Even small companies can use GE Capital(IKON, etc.) or any other, smaller finance companies.

    Once a prospect signs the lease agreement, they are now a customer of both the provider and the Leasing Company.

    Good Post - I may need to expand on the subject.

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  3. Great America Leasing is the best leasing company because they do not play these silly games at lease end. Their rates are the highest in the industry because they are not counting on these end of lease games to make a profit. Also their service is awesome, alway get a live person when you or your clients call them.

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  4. Tom, thank you so much for commenting.

    I remember American Leasing being good and I shall get in touch with them.

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  5. Great compilation of stories! We hear the same stories a lot as well. Two helpful hints for avoiding some of the frustration mentioned in the post:

    First, it has been our experience that most organizations do not have any sort of process in place to actively manage and monitor key indicators for their device leases. Adding a "Letter of Intent to Cancel Date" to the notes or a tracking field in contract administration software can help alleviate this frustration.

    Second, making any costs associated with the return of the device at the end of the lease the responsibility of the vendor can actually be written into the RFP/RFQ. Tricky thing about that is any contract you sign with the vendor will pretty much nullify that point. The work-around is to not sign the vendor's contract but create your own contract and have the vendor sign them.

    Hopefully these suggestions can help someone out.

    Ethan Davis
    Optimizon

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  6. Ethan,

    Thank you for your good advice and input.

    This subject is one of great interest with Prospects and customers.

    I am involved with a RFP for a city. They have written their own agreement and the RFP includes the awarded vendor covering the "buyout" and the return charges...interesting.

    Very interesting, because the implementation is staged and the buyout figures will change/decrease as the new units are rolled, but the RFP is using today's figures.

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  7. Have a Toshiba copier that never did work great. My compny closing it's doors so I want to give it back. I get a harrasment phone call from Toshiba finance saying they will pursue me personally if all of the next three years of payments are not made and no way will they release the lease. What a bad way to do business. Please take heed and stay away from Toshiba Copiers.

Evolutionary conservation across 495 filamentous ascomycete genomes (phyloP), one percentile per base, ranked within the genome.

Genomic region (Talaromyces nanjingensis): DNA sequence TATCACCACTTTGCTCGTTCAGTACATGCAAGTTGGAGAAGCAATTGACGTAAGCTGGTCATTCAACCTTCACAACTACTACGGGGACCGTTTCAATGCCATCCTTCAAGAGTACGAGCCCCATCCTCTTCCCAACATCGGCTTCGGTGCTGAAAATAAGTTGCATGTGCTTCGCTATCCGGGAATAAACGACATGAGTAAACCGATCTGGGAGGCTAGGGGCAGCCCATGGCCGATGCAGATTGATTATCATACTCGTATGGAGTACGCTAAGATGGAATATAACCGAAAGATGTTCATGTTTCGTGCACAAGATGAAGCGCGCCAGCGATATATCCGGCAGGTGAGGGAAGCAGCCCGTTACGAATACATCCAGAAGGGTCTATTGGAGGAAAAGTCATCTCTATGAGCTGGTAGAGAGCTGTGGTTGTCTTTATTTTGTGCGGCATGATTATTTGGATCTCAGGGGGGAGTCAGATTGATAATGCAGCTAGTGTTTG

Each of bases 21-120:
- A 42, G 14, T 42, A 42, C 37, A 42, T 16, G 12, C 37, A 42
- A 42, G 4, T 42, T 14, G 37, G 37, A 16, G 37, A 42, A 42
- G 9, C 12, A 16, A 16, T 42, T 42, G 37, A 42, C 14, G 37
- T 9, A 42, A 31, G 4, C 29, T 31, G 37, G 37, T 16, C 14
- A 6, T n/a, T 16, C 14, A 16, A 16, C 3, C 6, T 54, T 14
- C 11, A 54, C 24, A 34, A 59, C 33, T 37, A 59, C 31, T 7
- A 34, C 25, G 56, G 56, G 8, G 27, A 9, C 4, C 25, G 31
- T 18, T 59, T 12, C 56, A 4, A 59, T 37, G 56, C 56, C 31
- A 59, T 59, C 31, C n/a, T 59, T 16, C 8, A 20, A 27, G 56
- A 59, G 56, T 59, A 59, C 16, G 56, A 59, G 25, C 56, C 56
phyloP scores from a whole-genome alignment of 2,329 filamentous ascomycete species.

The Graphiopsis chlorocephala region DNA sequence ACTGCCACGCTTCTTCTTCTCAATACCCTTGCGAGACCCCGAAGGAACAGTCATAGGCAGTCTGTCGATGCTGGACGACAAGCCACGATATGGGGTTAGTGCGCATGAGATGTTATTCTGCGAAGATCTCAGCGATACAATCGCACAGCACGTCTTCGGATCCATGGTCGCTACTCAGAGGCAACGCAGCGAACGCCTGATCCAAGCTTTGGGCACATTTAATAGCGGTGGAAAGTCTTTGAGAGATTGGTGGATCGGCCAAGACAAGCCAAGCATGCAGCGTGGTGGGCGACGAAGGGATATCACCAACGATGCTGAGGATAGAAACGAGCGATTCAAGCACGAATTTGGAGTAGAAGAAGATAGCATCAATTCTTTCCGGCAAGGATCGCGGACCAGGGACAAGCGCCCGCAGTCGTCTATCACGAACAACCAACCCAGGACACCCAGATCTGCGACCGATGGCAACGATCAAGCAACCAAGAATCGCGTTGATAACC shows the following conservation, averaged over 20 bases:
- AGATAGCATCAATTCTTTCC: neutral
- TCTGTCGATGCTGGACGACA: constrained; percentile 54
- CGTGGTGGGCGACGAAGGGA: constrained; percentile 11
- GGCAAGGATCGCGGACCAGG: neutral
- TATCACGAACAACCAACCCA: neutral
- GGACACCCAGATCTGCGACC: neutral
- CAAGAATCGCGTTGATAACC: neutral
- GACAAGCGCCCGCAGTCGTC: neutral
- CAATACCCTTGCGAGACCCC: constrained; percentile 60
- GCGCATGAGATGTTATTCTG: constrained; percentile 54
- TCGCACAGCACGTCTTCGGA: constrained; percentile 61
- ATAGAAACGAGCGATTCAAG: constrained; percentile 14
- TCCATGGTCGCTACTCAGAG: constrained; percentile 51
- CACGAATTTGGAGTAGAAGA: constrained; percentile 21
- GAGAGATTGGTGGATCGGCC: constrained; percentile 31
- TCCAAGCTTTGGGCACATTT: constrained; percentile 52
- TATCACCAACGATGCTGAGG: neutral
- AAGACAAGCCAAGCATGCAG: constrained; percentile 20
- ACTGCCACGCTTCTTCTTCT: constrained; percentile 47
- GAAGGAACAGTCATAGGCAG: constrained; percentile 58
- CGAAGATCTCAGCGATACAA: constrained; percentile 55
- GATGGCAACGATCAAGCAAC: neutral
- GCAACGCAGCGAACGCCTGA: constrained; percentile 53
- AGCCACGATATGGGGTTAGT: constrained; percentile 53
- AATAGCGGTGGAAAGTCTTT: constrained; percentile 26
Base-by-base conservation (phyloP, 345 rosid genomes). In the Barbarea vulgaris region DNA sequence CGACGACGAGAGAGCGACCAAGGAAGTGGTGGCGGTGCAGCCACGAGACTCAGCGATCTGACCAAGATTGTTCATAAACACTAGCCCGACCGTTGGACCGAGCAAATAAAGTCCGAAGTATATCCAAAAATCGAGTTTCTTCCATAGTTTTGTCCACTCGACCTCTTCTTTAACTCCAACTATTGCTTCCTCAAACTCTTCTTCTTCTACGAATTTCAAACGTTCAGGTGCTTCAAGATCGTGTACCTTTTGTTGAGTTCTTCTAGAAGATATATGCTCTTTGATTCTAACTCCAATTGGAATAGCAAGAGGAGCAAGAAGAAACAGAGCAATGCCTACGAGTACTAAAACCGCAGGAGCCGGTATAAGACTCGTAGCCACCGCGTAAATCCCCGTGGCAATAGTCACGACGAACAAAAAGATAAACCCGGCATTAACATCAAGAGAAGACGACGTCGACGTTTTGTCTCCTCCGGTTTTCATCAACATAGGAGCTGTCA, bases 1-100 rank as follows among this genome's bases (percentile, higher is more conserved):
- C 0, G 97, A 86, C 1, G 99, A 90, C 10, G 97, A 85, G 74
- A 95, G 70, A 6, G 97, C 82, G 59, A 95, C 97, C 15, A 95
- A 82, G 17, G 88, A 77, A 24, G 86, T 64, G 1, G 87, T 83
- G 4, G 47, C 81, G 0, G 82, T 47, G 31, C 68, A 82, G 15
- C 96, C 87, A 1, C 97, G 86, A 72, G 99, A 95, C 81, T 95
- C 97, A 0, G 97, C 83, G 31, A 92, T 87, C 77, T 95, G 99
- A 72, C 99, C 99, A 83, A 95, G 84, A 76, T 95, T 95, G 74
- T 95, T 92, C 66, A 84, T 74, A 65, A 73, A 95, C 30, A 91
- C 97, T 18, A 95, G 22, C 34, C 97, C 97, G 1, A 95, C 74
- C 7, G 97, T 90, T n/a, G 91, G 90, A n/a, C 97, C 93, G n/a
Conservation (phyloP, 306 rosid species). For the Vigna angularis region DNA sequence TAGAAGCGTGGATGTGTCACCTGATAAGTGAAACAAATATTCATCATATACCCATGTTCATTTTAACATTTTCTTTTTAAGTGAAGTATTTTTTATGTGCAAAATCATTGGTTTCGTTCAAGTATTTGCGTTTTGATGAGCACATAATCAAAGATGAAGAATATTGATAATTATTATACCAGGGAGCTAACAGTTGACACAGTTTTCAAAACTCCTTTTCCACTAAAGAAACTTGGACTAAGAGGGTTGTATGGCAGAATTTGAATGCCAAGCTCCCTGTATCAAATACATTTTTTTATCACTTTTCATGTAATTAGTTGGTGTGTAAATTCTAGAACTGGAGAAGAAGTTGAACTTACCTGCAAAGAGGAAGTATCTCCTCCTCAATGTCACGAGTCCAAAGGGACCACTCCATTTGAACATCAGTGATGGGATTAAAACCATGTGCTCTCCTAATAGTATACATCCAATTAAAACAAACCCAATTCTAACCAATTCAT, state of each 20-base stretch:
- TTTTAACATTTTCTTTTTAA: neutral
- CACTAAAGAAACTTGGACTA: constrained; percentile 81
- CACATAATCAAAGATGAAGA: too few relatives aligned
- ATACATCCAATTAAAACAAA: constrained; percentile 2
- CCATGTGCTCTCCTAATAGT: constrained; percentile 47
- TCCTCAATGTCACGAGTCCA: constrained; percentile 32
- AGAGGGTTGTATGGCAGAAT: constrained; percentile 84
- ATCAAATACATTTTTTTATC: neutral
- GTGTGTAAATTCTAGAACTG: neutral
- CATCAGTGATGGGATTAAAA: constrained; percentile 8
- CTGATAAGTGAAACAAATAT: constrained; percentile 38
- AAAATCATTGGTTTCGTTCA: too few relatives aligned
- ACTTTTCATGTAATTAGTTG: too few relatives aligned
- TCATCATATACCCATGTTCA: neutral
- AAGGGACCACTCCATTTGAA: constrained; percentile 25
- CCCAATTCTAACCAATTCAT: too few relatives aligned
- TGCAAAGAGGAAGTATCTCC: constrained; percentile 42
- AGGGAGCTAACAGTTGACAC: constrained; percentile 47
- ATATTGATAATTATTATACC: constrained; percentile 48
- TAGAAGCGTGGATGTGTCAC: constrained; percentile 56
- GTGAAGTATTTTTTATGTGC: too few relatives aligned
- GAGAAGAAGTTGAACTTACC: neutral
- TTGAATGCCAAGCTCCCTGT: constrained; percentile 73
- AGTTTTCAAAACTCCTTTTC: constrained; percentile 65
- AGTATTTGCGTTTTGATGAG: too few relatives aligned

RRR

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  8. Anon -

    Sorry to hear about your situation.

    I originally posted this comment a year ago, almost to the day - this post gets more views than almost any other on this blog.

    Which is very telling.

    Since then, I have established a working relationship with Great America; rates are higher but their focus on detail and flexibility have no equal.

    Good luck.

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  9. When I sold copiers I always told the customer "The leasing company paperwork may say Ricoh but they are a third party company and I'll help you as much as I can. You have to remember that ALL leasing companies write their leases in ways designed to seperate you from more money then you planned"

    I won alot of business because I was honest. I set up a "tickler" 100 days out and I'd call the customer, even if I had been trying to upgrade them. Often I'd get the business then. I even created sample letters for my customers to use and I'd just be straight and tell them "Whether you buy from me again or not, I'm not letting the leasing company get the drop on you.

    My finest compliment I ever got was a customer who called and said "Jesus Bob the Leasing Company really hates you". I chuckled and said "I know"

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  10. Bob -

    Yup.

    Work WITH the client not against.

    How did you feel about adding "points" to the lease as "commission enhancement"?

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  11. I have over 14 years experience within the equipment finance industry with the largest leasing companies. My role was refining lease documents and setting the residuals for FMV leases. Here is the real scoop to onerous language. Many vendors/dealers require certain provisions from the leasing companies to give them their business. Such as:
    * Points
    * Return provisions
    * first right on equipment returns